When someone is convicted of a DUI in Pennsylvania, either at trial or through a…
The Braidwood Inquiry report is a pretty damning document for Taser International. The inquiry began after Polish Immigrant Robert Dzienkanski died on October 14, 2007, at the age of 40, after being Tasered five times by four RCMP officers in British Columbia. The report concluded, as a finding of fact, that “conducted-energy weapons do have the capacity to cause serious injury or death” and that the risk increases with multiple uses, specifically when aimed at the chest near the heart. Taser International appealed the inquiry. They were not successful.
Eventually, we will be forced to conclude that Tasers are not the safe, non-deadly alternatives to guns that we were told they are. These weapons are not Phasers from Star Trek, set to stun. Nor are they remote controls that can force a subject to submit to the shooter’s authority. Even the most benign use of a Taser can kill. These are deadly weapons, and it is time we treat them as such.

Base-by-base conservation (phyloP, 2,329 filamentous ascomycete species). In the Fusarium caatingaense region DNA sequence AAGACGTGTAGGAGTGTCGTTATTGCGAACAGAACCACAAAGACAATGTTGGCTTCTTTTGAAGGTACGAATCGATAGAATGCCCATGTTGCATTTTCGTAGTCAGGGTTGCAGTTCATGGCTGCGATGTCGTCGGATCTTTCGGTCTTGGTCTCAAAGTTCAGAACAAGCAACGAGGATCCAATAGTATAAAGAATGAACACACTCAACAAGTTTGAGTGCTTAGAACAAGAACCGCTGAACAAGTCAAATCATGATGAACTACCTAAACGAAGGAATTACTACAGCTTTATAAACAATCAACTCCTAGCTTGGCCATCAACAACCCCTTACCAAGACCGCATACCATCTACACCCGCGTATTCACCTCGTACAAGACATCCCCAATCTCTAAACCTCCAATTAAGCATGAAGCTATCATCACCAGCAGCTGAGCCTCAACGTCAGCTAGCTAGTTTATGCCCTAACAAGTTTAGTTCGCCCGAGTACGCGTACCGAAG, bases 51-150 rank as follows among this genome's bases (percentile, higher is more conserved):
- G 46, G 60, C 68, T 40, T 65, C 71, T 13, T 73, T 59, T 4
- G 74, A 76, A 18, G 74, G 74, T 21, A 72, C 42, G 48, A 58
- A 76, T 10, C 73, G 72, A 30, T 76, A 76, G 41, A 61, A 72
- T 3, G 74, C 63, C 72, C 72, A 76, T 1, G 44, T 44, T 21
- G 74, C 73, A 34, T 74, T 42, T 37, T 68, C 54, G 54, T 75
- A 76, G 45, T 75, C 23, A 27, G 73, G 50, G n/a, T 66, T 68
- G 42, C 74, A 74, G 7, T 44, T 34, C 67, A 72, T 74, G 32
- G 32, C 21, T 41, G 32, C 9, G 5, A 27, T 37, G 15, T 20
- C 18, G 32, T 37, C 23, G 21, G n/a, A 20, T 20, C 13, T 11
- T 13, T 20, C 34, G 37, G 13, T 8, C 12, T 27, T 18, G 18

Tasers were sold to the public as a non-deadly alternative to firearms. The idea being that, in a situation in which an officer would normally be forced to shoot someone with a gun, the Taser can instead be used to achieve the same result without the mess of a bullet wound and potential for death. Unfortunately, we now know (and by now we do know it, despite what Taser enthusiasts may claim) that Tasers kill. We must retrain our police to only use Tasers in situations where the use of deadly force is required.
We do not allow police to shoot someone with a gun without giving warnings, trying to deescalate the situation by using words and a calming voice, and exhausting all other options. When an officer pulls his weapon, he has to be ready to intentionally kill another human being. So too must he be prepared to kill when he pulls his Taser.